EB: That’s a great analogy. For God knows what reason, I recently became interested in how butchers cut meat when I found out that meat is cut differently in different countries. This is governed not only by tradition, but also by legal regulations. For example, in the US, the USDA does not allow butchers to cut meat in certain ways, which means that the Brazilian way of cutting beef, which is important in traditional Brazilian cooking, is illegal there – although you can find bootleg Brazilian cuts in New York and buy them through the back door.
I like this idea that the meat imposes a certain cut, but if that’s true, then in different cultures the meat imposes different cuts, and the same piece of meat, when cut differently, creates different ways of cooking. The same holds for a film cut. The image imposes certain cuts, for sure, but it’s very culturally induced. Sometimes, as an editor, you feel the stream of images is imposing a cut on you, and once cut, it feels correct – it tastes good. But put a different editor in front of the same image, and if they are good, they will find a different cut that also tastes delicious.
ART iT: So when you edit Super 8 versus digital, does it lead you to different decisions?
EB: Hugely different. In a way that was one of the reasons for shooting Super 8 in The Anabasis. I had started shooting on HD with an HD camera in Tokyo – an HD city – but, watching the images on an HD screen, I felt there was something problematic. There was no cinematic displacement. Because of the time periods it dealt with and the way I was going to cut Beirut with Tokyo, the film required something more impressionistic than HD. Shooting Super 8 was a pure coincidence. A friend of mine in Tokyo had a camera, I started playing around with it, and then I decided to shoot the whole film with it. But it became a central choice. I found it was easier to film with Super 8 in Tokyo, because the people walking in the street had a different relationship to me than if I had an HD camera. It allowed for a common acceptance that we were dealing with a form of representation that is cinematic and perhaps more personal, not journalistic, because the passersby I was filming on the street also had a relationship to Super 8 from their childhoods, and it created a softer dynamic.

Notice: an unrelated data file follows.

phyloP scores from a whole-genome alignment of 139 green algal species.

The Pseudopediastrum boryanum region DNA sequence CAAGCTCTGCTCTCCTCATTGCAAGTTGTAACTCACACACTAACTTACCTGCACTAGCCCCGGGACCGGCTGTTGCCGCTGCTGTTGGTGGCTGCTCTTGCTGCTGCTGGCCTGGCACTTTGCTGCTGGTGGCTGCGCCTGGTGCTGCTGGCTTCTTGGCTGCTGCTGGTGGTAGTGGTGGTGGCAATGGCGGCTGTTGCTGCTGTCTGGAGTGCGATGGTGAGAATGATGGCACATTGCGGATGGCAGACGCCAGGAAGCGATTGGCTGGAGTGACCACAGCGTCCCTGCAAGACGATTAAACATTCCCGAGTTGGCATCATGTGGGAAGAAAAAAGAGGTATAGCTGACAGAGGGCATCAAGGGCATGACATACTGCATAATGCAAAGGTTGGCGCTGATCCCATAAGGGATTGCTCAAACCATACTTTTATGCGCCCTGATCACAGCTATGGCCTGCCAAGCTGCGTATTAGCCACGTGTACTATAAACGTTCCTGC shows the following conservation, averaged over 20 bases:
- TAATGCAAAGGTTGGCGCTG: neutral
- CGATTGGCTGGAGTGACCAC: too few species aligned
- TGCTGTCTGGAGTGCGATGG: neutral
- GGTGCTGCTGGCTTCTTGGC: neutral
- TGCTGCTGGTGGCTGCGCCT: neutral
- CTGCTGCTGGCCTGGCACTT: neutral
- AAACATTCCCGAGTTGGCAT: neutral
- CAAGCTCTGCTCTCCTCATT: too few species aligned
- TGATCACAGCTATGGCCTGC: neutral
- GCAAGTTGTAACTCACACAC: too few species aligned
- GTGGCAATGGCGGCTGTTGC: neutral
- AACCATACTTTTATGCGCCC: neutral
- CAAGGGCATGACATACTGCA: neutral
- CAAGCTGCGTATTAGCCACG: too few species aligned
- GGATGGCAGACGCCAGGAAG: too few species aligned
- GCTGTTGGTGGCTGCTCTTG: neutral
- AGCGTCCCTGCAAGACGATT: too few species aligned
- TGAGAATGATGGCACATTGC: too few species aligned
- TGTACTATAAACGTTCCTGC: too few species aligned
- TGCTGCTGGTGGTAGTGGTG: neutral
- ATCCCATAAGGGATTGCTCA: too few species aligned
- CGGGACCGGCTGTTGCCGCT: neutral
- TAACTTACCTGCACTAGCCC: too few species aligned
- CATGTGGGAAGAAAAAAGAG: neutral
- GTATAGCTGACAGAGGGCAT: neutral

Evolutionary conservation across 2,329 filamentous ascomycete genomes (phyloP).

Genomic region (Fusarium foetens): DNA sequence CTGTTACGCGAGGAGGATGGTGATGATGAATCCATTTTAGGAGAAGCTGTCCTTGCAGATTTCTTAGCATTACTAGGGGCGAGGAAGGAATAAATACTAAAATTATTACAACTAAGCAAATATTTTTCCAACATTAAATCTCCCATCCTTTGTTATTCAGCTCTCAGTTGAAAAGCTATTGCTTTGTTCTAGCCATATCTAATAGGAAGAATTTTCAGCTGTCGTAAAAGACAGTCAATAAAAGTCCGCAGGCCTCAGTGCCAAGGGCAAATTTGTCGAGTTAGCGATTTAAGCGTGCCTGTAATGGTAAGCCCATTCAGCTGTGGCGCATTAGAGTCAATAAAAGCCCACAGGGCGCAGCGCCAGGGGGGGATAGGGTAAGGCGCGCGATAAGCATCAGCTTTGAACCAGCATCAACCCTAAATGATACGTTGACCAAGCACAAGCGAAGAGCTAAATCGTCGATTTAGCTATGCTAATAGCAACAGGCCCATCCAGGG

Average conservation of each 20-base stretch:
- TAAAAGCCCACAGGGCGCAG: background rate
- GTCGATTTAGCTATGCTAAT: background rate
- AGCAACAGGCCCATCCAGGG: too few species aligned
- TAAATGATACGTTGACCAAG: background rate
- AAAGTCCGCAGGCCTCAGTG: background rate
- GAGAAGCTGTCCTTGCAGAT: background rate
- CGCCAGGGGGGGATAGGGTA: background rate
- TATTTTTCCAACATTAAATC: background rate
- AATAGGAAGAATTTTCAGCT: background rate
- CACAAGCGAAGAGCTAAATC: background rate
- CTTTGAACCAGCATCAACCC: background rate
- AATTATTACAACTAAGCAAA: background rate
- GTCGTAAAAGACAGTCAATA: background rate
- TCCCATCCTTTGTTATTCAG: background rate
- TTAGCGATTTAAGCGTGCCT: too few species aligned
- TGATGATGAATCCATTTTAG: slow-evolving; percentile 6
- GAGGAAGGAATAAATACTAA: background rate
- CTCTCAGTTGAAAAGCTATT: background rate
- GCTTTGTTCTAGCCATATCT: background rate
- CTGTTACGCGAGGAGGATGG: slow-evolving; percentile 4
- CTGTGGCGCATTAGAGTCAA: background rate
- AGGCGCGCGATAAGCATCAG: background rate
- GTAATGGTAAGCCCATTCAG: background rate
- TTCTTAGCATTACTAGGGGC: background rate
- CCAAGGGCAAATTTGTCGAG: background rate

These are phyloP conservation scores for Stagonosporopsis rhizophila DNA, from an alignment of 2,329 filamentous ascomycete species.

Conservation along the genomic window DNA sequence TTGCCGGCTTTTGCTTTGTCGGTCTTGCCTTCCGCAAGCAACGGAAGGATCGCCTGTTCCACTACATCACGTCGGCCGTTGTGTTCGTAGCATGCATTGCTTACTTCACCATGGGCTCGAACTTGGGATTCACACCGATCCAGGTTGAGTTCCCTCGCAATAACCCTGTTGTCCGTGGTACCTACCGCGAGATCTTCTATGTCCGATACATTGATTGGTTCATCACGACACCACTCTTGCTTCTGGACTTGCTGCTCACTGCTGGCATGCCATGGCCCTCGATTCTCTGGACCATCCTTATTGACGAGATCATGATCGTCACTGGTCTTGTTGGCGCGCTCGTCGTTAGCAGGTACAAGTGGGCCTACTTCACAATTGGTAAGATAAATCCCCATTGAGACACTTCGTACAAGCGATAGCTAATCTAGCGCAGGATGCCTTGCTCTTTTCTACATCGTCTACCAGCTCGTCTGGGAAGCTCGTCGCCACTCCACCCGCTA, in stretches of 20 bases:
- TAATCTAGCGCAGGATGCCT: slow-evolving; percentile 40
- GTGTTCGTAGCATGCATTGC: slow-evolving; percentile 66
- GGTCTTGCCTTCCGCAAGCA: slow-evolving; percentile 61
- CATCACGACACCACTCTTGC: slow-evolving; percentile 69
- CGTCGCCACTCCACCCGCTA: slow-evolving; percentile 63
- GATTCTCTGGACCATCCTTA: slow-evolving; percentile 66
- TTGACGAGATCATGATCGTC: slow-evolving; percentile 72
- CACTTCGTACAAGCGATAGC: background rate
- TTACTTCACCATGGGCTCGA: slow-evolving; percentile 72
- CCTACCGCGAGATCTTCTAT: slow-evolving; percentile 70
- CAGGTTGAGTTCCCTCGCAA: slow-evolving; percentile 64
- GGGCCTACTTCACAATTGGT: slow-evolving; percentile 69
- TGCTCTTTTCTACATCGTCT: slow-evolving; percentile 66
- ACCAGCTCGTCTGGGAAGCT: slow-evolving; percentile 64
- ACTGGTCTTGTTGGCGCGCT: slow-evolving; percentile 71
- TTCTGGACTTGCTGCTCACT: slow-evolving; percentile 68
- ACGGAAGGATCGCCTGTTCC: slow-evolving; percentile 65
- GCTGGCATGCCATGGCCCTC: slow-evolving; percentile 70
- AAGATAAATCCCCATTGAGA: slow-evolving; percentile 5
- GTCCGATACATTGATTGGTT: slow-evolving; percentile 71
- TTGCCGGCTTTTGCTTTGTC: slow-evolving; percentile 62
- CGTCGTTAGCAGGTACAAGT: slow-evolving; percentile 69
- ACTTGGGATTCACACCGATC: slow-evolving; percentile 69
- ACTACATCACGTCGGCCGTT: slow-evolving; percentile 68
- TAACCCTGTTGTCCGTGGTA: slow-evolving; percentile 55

[sic] (2009), SD video, 15 min.
ART iT: This brings me back to fukei ron. Especially in the way it evolves in your hands, I wonder if you draw a connection between Adachi’s theory and the figure of Walter Benjamin’s flâneur.
EB: For sure. There’s something about fukei ron which I think is related to Benjamin, as well as Baudelaire. The idea of the flâneur circulating in the city is also related to Guy Debord and the Situationist idea of psychogeography. It’s related to many ideas of drifting and observation.
ART iT: Yet my impression of how the flâneur has been deployed in subsequent aesthetic theory is that it has been weirdly depoliticized. It’s envisioned as an agent of modernity as opposed to a political figure per se.
EB: Yes. It’s a big mistake. I think there’s necessarily something political in the idea of the flâneur because it means you are outside of circulation – you are observing that circulation – and you are extracting yourself from the utility of that circulation. That’s what artists do, necessarily, and that’s why art still offers the possibility of resistance and the development of new subjectivities – because of this deliberate extraction from utility.
It is also political in that the word flâneur itself contains the idea of “no direction.” It’s the same in psychogeography and to some extent in the way fukei ron has been implemented, this idea that the city guides your movements as much as you determine where to go. You are sensitive to the world while observing it, and influenced by the world while in motion within it.
ART iT: The flâneur as the sensory butcher’s knife cutting through the body of the city?
EB: It’s true. The camera cuts as it moves through the streets.
Eric Baudelaire: A Landscape, Cut and Folded